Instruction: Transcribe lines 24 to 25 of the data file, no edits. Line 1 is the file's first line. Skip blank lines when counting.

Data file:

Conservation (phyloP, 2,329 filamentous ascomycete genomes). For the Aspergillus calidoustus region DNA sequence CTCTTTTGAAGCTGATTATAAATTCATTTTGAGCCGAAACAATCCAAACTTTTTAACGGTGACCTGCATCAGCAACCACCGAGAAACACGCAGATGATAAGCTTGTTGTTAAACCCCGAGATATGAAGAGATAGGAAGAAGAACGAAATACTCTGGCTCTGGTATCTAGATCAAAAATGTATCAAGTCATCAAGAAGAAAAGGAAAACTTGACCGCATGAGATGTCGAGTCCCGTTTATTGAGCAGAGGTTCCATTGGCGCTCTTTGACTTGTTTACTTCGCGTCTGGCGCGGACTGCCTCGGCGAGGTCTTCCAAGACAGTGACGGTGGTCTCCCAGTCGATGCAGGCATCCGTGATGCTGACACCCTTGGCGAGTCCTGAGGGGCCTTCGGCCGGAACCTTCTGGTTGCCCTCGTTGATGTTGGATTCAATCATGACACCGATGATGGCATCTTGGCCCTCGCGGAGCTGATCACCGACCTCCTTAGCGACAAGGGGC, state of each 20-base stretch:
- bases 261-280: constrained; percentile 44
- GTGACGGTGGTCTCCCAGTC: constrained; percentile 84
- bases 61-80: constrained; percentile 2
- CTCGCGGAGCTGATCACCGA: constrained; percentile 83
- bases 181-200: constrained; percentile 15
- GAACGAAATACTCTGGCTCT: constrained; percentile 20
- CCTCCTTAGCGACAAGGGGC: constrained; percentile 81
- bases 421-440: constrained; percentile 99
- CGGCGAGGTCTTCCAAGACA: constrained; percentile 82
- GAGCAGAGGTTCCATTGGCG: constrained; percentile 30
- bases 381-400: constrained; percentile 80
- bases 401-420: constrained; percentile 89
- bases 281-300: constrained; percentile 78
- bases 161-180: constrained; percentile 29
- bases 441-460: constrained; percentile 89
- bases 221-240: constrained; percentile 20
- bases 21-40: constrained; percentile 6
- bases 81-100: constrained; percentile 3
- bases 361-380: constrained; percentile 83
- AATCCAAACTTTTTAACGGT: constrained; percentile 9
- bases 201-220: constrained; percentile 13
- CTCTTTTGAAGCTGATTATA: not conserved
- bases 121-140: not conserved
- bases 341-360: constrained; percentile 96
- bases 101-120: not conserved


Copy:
- bases 121-140: not conserved
- bases 341-360: constrained; percentile 96